In summary, Hunt recommends that institutes of technology should come together in regional clusters, and that any such cluster could seek to become a ‘technological university’. It uses the latter term as if it had an established international meaning that is separate from the more general designation of ‘university’.I am unaware of any such recognised nomenclature or designation anywhere. However Hunt appears to be suggesting that the culture and ethos of the existing institutes could be preserved if a ‘technological university’ could be recognised as a different type of entity. The four institutions in question appear to have latched on to this quickly and are preparing to initiate the process that might lead to such an outcome, apparently (they hope) in a very short timescale.

I do not myself have any fundamental objection to a re-designation, but would have doubts about whether a distinction between a ‘university’ and a technological university’ is a viable one. There is already room for considerable diversity of mission within the term ‘university’. While the plan of the four institutes should be taken seriously and received and debated positively and constructively, it might not be a good idea to rush this process, and the idea of a separate designation of ‘technological university’ is, to my mind, a doubtful one.

Hunt report: towards a national strategy?

January 7, 2011

Thanks to the Irish Times, we now have a full draft of the Hunt Report (National Strategy for Higher Education) in the public domain. And we know one or two other interesting things. According to the Times, the government’s intention was to publish the report next Tuesday (an event perhaps now destined to be something of an anti-climax); but we also know, from the letter by Colin Hunt to the Tánaiste (Deputy Prime Minister, and Minister for Education and Skills) copied in the report, that the draft version was submitted to the government on August 9, 2010, a full five months ago. What on earth has been going on since then, and why has it taken so long to decide to publish?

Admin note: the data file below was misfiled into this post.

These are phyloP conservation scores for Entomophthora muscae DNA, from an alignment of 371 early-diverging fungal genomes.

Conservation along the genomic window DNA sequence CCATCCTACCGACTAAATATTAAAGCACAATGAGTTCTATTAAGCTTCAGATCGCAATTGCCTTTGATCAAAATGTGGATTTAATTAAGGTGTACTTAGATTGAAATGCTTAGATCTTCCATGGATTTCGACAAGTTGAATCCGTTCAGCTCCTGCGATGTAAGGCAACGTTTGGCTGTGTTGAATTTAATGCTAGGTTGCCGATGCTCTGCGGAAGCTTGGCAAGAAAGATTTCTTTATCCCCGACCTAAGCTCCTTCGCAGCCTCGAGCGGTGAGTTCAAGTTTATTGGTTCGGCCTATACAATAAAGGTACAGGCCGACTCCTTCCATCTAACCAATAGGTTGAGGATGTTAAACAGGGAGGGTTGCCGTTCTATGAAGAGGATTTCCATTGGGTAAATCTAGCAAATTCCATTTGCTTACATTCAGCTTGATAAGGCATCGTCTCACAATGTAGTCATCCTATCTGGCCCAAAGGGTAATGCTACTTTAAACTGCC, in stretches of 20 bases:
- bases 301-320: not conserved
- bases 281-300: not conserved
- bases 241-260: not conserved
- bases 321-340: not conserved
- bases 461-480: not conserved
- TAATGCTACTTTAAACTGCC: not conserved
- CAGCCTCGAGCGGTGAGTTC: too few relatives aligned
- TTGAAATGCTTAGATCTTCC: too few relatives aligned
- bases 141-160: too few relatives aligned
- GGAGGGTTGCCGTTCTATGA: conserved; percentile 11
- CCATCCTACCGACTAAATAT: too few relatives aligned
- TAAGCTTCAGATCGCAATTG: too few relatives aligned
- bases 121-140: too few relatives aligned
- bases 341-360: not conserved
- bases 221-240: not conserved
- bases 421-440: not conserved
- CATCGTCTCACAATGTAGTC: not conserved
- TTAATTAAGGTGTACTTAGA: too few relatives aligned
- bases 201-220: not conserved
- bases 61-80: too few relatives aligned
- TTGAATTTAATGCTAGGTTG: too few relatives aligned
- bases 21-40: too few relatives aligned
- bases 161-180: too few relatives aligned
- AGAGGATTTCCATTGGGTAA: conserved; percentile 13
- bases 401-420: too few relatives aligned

Over the next few days, it will perhaps be worthwhile looking at one or two chapters of the report and the associated recommendations. But at the outset it is always useful to look for the key principles, or the big idea, under-pinning the vision of the document. In fact, there is a page in the report with the heading ‘The Vision for Higher Education in Ireland’ (page 15). One could read this and conclude that there is no specific vision other than that everything in higher education should be Very Good; but that would be a mistake. Those who have suggested that there is no vision in this document are, I believe, wrong. There is a vision. But it is not one to which I would easily subscribe.

The key element of the Hunt group’s vision consists of the belief that higher education works best when it works to as coordinated agenda. This is contained in the final ‘high level objective’ of the report:

‘The policy framework for higher education will make national expectations clear. The objectives and operations of the institutions and those of the funding and quality agencies will be mutually aligned, and will be underpinned by a sustainable funding model and clearly defined structures for system governance and accountability.’

A little further on the report states that the key issues to be addressed in higher education reform are ‘system structure, flexibility and resourcing’. In other words, the major idea in the report is that there should be a centrally determined national strategy for higher education, and a set of structures to ensure that this gets implemented by the higher education institutions. The report also emphasises institutional autonomy, and this might seem a little tricky in the light of the main objective, until you get to see what the authors think autonomy actually means. Here’s a key passage in chapter 7: